No shit, there I was
, leading a team of 15 teenagers on a backpacking
trip in the Mokelumne Wilderness
with two other counselor
s, and "Ziggy
" (one of the staff, NOT a teenager) had kitchen duty
. That night's menu
-- an easy backpacking food, and Ziggy was a confirmed bachelor
with years of both outdoor education and bachelorhood under his belt. I'm setting up camp
with the kids and stop by to check on dinner, and my jaw drops open.
Ziggy has two pounds of pasta in a pot, with about a quart of water. The water is no longer boiling.
"Ziggy, are we low on water?"
I point to the pot. "That's not enough to cook the spaghetti."
"Sure it is. That's the way I do it at home."
"Yep. All the time."
We all sat down to perfectly cooked bachelor spaghetti, an hour and ten minutes later.
Granted, we were at 6000 ft (1800 m) altitude, which will make cooking time longer, but six times longer than the package recommended!!?! No. The reason it took so long was that there was not enough water to cook the spaghetti efficiently.
Bachelors: Use the amount of water recommended on the package.
I know you're broke. Water isn't expensive enough to skimp on here. I know you're a competent adult who doesn't need to read directions. Hey, mister hunter-gatherer-- Use the water. Yes, smaller amounts will come to a boil in a shorter time, but if you want "perfect" spaghetti, you need to immerse the dried noodles in a lot of water. Why?
a generous pot of rapidly boiling water is
helpful for several reasons: it comes back to a boil faster when you add
the pasta; it makes it easier to submerge long, rigid pastas like
spaghetti; and it helps to reduce sticking slightly by quickly washing
away the exuding starch from the pasta surface.
-Fine Cooking Magazine
On the off chance you don't have the package with you, here's some recommended amounts:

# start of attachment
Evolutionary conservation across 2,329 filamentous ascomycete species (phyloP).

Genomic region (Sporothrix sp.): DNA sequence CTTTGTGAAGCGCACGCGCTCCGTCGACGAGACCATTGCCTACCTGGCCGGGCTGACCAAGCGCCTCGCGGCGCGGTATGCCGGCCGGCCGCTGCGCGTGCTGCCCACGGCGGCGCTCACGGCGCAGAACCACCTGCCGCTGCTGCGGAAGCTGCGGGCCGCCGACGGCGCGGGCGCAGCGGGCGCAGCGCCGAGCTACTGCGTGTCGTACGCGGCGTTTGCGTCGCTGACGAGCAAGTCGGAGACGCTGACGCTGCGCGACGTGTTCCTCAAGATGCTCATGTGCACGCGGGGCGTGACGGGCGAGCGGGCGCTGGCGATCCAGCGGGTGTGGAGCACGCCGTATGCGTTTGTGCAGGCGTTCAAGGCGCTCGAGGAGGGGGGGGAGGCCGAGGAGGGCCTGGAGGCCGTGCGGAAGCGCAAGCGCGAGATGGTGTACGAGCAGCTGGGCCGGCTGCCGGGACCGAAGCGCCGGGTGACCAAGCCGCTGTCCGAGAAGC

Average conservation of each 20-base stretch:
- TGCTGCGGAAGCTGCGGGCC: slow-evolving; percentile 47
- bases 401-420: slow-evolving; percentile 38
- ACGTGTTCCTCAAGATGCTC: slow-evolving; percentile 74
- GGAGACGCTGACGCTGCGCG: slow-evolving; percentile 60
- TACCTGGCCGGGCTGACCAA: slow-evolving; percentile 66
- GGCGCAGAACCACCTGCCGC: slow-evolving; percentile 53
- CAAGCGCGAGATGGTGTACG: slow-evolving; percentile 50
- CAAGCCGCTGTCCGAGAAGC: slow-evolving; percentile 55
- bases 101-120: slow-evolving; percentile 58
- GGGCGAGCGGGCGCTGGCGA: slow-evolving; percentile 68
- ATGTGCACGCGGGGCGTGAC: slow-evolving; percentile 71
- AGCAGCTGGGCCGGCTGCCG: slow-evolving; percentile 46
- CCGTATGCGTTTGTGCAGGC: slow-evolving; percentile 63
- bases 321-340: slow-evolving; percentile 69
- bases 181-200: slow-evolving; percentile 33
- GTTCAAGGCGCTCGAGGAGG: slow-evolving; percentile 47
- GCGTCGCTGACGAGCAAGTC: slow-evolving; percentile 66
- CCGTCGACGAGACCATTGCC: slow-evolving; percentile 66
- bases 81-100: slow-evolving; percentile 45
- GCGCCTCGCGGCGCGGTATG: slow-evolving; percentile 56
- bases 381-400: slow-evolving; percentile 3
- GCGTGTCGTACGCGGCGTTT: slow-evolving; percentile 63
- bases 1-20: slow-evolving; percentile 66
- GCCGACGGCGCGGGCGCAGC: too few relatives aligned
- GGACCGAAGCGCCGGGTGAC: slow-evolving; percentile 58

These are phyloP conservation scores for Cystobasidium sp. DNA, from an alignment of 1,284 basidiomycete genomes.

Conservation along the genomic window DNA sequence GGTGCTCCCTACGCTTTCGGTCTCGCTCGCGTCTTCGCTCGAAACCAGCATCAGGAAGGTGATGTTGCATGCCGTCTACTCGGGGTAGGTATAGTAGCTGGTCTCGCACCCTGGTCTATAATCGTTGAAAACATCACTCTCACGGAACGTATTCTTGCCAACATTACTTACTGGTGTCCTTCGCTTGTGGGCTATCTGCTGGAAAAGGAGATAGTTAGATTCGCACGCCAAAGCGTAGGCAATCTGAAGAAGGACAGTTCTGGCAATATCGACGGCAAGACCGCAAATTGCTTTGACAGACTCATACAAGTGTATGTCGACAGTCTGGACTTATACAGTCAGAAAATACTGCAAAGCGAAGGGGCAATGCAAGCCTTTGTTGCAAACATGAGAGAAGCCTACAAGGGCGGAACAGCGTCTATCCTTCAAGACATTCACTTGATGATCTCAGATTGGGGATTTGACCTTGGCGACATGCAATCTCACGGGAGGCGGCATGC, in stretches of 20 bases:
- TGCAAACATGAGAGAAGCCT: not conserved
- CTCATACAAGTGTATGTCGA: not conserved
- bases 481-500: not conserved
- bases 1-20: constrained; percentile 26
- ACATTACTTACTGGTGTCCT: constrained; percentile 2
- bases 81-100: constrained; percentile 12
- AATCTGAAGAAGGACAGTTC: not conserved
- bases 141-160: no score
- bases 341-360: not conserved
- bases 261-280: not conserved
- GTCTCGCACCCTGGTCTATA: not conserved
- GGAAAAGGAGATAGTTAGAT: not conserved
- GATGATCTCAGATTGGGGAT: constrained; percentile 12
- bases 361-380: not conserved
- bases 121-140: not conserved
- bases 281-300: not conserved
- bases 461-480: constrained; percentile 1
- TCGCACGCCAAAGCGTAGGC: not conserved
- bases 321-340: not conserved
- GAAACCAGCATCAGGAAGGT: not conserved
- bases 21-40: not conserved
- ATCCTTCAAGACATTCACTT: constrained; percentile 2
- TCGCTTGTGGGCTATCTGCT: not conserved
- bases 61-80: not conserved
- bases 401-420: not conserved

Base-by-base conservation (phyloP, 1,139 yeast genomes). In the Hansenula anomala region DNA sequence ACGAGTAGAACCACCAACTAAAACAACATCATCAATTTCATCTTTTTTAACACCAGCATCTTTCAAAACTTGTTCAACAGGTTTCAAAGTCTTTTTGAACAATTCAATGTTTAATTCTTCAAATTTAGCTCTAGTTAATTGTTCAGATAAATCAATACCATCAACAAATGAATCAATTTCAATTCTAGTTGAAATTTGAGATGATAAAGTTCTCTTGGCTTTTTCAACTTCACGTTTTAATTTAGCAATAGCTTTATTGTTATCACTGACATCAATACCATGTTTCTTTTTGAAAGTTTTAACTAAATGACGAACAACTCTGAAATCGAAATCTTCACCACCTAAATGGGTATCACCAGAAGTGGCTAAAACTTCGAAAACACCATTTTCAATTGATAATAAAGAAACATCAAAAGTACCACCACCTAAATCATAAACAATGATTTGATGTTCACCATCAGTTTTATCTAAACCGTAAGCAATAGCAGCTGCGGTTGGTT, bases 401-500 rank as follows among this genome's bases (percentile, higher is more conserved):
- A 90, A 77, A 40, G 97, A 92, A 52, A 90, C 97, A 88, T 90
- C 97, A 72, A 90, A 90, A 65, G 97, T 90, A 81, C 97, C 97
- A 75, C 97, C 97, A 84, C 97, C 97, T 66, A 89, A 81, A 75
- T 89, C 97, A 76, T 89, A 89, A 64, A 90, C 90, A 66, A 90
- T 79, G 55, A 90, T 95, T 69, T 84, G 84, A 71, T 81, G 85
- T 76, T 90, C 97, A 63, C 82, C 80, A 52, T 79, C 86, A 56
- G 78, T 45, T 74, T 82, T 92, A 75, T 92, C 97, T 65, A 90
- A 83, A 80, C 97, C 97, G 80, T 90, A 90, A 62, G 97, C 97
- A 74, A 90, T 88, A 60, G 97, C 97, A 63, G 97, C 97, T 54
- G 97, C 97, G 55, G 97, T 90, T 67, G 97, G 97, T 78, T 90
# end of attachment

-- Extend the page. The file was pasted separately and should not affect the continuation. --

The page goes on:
1 liter per 100 grams of pasta, or
24 oz. package - 7 quarts
16 oz. package - 5 quarts
half a 16 oz. package - 3 quarts
one handful - 2 quarts
My personal rule of thumb on this is to fill the largest pot in the house such that with the pasta added there will be about 2 or 3 inches of space at the top. Of course this also means knocking a minute or two off the cooking time to prevent it from overcooking, but that's almost another topic.
I have to agree with belgand here. I always use the largest pot in the house, which in my casa is 20 litres (5 gallons) - even if I am cooking pasta for one. Or to put it another way, there can never be too much boiling water -- however too little is unwaveringly a disaster.
A few tips you may want to share for those scared off by the amount of time it takes to boil this much aqua: Always fill the pot from a hot tap. Find the hottest burner or hotplate on your stove (there always is one) and use that for boiling. Cover the pot with a tight-fitting lid while waiting for the water to boil - but never cook the pasta with the lid on. And lastly, add the salt (you added salt to the water right?) after the water has come to the boil. Higher salinity leads to longer boiling times. Following these rules, I can get 18 litres of water from tap to boil in 6-7 minutes.
I also tend to turn the heat down a small amount once the water returns to the boil after the pasta is added. Sometimes, a violently rapid boil can cause pasta to stick to the base of the pot, and also cause tubular pasta to crack. I find a nice, polite rolling boil best.
Razhumikin and begland reply: Never drink or cook with hot tap water.
Don't use a mere one quart of water if you're cooking spaghetti, unless, of course, your idea of perfect bachelor spaghetti is a gooey sticky
and partially firm, partially soft clump
of noodles (because you didn't use the volume
of water required to wash away the dissolved starch from the cooking pasta)-- and if it is, well, offer me a beverage and I'll be on my way